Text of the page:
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April 24, 2024

House Advances Legislation to Increase Penalties for Child Labor Violations

DENVER, CO –  The House today passed legislation on a preliminary vote to ramp up financial penalties for businesses that violate child labor laws. 

“Over the years, Colorado has made important progress to improve child labor laws - but we must ensure violators are held accountable for their actions,” said Rep. Sheila Lieder, D-Littleton. “Under current law, businesses face small or non-existent fines for child labor violations that could be putting our youth at risk. Our bill would significantly increase financial penalties to hold bad actors accountable, and importantly, keep our youth safe. We’re also committed to protecting those who speak out about child labor violations from retaliation, and this bill sets up guidelines to ensure those whistleblowers are protected.” 

“We need to ensure our state’s child labor laws are working as intended – the health and safety of our youth depends on it,” said Rep. Judy Amabile, D-Boulder. “This bill encourages violation reporting, improves transparency around enforcement measures, and increases penalties for violations of these common sense protections. Outlined in the bill are additional whistleblower protections to keep those who report child labor violations safe from retaliation. At the end of the day, we need to ensure our businesses are operating lawfully and our youth is protected, and this bill brings us closer to that important goal.”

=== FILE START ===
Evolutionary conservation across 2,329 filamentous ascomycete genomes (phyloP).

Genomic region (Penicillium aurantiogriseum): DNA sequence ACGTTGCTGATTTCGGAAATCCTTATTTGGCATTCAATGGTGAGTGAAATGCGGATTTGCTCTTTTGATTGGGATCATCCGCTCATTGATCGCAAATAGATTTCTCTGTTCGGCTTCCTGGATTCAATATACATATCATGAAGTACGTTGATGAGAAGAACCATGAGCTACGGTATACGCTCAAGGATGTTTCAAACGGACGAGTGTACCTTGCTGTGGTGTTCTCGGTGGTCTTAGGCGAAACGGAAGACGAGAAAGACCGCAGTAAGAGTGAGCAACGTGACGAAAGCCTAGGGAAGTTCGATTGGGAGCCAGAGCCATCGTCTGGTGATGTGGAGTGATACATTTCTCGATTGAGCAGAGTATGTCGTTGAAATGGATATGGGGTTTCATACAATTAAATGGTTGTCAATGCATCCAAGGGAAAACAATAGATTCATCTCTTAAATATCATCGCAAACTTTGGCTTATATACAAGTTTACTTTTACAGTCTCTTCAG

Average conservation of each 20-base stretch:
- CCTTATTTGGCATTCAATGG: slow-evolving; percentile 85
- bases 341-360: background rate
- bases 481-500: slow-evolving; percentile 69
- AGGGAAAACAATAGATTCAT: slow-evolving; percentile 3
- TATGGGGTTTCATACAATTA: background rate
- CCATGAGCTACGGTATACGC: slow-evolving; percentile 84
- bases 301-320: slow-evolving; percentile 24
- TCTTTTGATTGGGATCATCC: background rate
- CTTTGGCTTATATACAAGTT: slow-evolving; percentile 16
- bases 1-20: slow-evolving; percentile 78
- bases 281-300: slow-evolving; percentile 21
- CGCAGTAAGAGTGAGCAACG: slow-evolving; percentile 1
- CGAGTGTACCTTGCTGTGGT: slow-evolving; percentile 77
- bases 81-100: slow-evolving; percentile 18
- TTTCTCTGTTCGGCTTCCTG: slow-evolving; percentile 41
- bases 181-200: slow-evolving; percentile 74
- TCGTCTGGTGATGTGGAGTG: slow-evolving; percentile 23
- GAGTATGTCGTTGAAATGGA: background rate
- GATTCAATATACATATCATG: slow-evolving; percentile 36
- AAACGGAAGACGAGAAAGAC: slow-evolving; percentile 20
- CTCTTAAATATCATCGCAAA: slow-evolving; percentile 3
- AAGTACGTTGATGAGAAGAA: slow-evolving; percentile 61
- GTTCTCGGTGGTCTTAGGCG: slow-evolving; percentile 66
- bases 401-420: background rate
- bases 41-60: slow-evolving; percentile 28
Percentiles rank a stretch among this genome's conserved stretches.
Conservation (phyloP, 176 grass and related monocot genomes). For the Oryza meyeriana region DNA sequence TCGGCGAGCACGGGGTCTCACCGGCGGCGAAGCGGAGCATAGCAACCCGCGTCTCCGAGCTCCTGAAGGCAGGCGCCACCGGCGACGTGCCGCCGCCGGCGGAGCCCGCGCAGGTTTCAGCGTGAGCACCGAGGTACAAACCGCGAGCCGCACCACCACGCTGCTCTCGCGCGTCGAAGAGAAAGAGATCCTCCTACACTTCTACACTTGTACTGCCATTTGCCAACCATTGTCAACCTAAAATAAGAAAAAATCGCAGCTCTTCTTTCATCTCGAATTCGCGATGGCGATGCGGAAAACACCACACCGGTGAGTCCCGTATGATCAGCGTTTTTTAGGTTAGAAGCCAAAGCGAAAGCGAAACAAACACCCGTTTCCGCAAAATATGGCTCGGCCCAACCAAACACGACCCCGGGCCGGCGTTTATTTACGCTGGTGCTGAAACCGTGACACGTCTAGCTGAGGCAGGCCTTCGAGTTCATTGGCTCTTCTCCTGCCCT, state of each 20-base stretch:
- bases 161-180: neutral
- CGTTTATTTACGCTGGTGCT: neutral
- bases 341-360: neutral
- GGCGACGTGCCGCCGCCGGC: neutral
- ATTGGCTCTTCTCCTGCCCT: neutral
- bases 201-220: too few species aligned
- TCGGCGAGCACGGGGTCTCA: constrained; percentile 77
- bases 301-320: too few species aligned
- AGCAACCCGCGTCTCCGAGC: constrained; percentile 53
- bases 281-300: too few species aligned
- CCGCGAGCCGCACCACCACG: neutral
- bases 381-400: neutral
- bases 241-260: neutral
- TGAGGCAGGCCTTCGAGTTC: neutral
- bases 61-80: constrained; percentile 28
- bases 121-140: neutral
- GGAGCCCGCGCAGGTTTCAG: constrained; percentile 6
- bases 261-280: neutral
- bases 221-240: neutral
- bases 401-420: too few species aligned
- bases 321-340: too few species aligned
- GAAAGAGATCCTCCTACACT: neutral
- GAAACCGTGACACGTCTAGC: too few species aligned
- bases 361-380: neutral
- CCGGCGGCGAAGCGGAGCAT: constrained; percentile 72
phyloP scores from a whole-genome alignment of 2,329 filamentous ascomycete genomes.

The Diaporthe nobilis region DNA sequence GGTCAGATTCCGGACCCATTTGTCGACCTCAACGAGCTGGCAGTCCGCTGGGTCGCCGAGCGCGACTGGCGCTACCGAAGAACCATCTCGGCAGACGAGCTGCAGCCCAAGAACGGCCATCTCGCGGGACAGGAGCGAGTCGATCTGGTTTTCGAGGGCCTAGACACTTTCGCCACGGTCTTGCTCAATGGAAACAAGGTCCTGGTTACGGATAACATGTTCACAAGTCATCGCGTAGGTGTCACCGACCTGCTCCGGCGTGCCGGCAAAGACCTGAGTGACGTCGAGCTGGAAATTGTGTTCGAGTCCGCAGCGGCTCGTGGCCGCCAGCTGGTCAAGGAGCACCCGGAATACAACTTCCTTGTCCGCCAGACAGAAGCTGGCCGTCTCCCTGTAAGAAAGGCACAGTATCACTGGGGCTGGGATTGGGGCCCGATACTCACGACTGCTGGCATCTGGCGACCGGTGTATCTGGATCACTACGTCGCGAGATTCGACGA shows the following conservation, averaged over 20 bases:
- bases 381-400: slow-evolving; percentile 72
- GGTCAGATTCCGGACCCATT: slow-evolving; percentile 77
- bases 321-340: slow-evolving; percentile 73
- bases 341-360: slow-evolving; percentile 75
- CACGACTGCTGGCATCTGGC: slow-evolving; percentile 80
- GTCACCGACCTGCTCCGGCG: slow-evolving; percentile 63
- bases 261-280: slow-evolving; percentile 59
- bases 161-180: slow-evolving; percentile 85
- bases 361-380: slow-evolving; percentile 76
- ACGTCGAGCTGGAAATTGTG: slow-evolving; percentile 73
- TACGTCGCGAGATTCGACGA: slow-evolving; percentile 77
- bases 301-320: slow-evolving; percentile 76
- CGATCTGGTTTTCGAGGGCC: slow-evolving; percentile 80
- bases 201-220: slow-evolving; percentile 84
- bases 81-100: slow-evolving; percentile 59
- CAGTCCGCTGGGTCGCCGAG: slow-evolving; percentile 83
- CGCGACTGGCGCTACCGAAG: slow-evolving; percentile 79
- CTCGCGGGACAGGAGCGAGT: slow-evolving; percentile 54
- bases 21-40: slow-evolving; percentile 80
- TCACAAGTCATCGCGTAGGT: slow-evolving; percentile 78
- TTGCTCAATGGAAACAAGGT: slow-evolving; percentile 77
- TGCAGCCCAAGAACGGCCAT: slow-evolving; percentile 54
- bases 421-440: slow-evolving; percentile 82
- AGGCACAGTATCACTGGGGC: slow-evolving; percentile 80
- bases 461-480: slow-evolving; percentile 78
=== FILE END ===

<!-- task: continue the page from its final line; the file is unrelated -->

HB24-1095 would update the Colorado Youth Employment Opportunity Act of 1971 and strengthen the penalty structure. Under current law, first-time child labor law violators face no fines or fines of only a few hundred dollars. This bill would raise total employer liability to $750 for first-time offenses and $10,000 for willful or repeated offenses. HB24-1095 would also remove legal disincentives that keep victims of child labor violations from reporting and protect child workers from employer retaliation.

Additionally, this bill would  strengthen employer transparency by requiring the Colorado Department of Labor and Employment (CDLE) to publish child labor violations or determinations. CDLE must issue a written notice to an employer with a description of penalties and damages owed if the act is violated. Under this bill, all fine revenue will be deposited into the Wage Theft Enforcement Fund, which distributes payments owed to Colorado employees who have filed claims of wage theft. 

Representative Lieder has championed important bills to strengthen worker protections and labor laws in Colorado. This includes HB23-1196, which amended language in the Colorado Youth Employment Opportunity Act of 1971 to expand the legal action that a child, or a parent of a child, can take to hold a company accountable for breaking the law. 

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